Week 5 (10-17-16) Apples and Chips

This was awesome.

And maybe you heard the part about eating apples and chips…

But let me tell you about the rest.

What follows are pictures of our kids learning to graph data–some for the first time. There are pictures of them tying blindfolds for each other. Pictures of them chewing, sampling, focusing, waiting their turn, watching their friends. Pictures of them…learning.

Here on the board we’re still talking about how we gather data through our senses. Today’s focus is on taste.

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And we want to know which of these apple types we THINK we like best.

And ultimately, which we actually do like best.

Is it the Red Delicious, the Golden Delicious, the Granny Smith or the Jonagold?

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Same for the chips.

Which do we THINK…?

And which do we actually…?

Country Style BBQ, Red Curry, Backyard BBQ or Jalapeno?

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Here we are a little leery of the graphs in our folders.

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But…

Here we are recording on them like champs.

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The data we’re recording first is which apple type we think we’ll like best.

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And we’re doing this as a class.

So if four people in class think that they’ll like the Granny Smith apple best, that’s what each of us is recording on his graph.

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And we do this for each apple type.

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We raise our hands to vote for which apple we think we’ll like most.

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And then we all record the same data according to the number of hands that were raised for each apple type…

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Until on our graphs we have, under each apple, the opinion data completed.

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We’re also recording our apple flavor opinions on the graph on the whiteboard. This way we can look at our own graph and double-check it with the one on the board.

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We follow the same steps for our second graph–we raise our hands for the chips we think we’ll like best; we record.

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This.

Is a bag of chips.

(I can’t imagine what else I’m saying).

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All right.

Apples are up first.

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As we have three adults, it works that we have three groups going at the same time.

With the blindfold on…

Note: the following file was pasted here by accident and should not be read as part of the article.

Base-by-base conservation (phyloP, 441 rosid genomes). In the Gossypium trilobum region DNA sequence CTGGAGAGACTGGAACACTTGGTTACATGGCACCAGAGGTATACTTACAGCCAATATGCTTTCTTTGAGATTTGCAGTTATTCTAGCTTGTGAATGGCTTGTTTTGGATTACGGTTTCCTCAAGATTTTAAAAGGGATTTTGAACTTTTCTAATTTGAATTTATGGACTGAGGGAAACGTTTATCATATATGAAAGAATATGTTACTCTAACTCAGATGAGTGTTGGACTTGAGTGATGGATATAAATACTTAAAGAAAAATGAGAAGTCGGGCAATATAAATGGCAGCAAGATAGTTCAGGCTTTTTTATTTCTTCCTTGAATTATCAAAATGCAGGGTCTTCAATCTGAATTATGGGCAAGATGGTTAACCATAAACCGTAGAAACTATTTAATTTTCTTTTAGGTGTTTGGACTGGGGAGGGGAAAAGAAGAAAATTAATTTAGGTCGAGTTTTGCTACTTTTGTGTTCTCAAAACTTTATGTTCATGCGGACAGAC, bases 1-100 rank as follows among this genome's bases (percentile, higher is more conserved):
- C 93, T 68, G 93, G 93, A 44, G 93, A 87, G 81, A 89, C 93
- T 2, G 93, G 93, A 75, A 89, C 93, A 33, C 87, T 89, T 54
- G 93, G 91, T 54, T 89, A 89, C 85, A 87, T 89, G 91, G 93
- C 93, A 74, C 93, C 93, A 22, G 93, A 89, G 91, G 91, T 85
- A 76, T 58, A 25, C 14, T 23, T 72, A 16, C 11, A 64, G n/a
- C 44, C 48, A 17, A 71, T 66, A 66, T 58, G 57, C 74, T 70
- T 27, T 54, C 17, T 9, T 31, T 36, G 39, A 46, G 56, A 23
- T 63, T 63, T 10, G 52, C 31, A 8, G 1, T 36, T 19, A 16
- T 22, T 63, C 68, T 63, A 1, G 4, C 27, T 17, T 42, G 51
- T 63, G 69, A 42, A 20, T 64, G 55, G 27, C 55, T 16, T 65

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Each person is given a sample of each type of apple. One at a time.

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The apples are only identified as Apple #1, Apple #2, #3, #4.

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After sampling each apple…

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A declaration is made.

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The person sampling says, “I like Apple # 2.  Or #3. Or whichever.

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And the result is written down on a sheet of paper.

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And this is how it goes…

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Here’s Apple #1…

Followed by thoughtful chewing.

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Here’s Apple #2…

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Followed by more thoughtful examination.

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Here’s…heh…the cutest little mohawk.

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And here…because we calculated each adult’s apple opinion along with the class’s, it was important that each of us sample, too.

I can vouch that the Granny Smith is not going well.

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Then this is our final data sheet.

Our bar graph holds record of our opinions of which apples we thought we’d like best (O=our opinion) and of which apple types we chose as our favorite (C=our choice).

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The board reflects the same apple data.

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Then it was chip time.

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Say “jalapeno” and people get nervous.

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So we didn’t.

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We just did as we did before…

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Here’s chip #1…

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Here’s chip #2…

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Here’s a little moral support. I think.

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And that’s how it went…

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Until we’d all tasted every chip and recorded all our data.

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Then finally…

Ask for normal. Get normal. 🙂

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This entry was posted in Experiments, Picture post, Senses and tagged , , , , , , , . Bookmark the permalink.

2 Responses to Week 5 (10-17-16) Apples and Chips

  1. Ellie says:

    Love it! What a wonderful way to make graphing fun and applicable to everyday life. Thanks so much!

    Like

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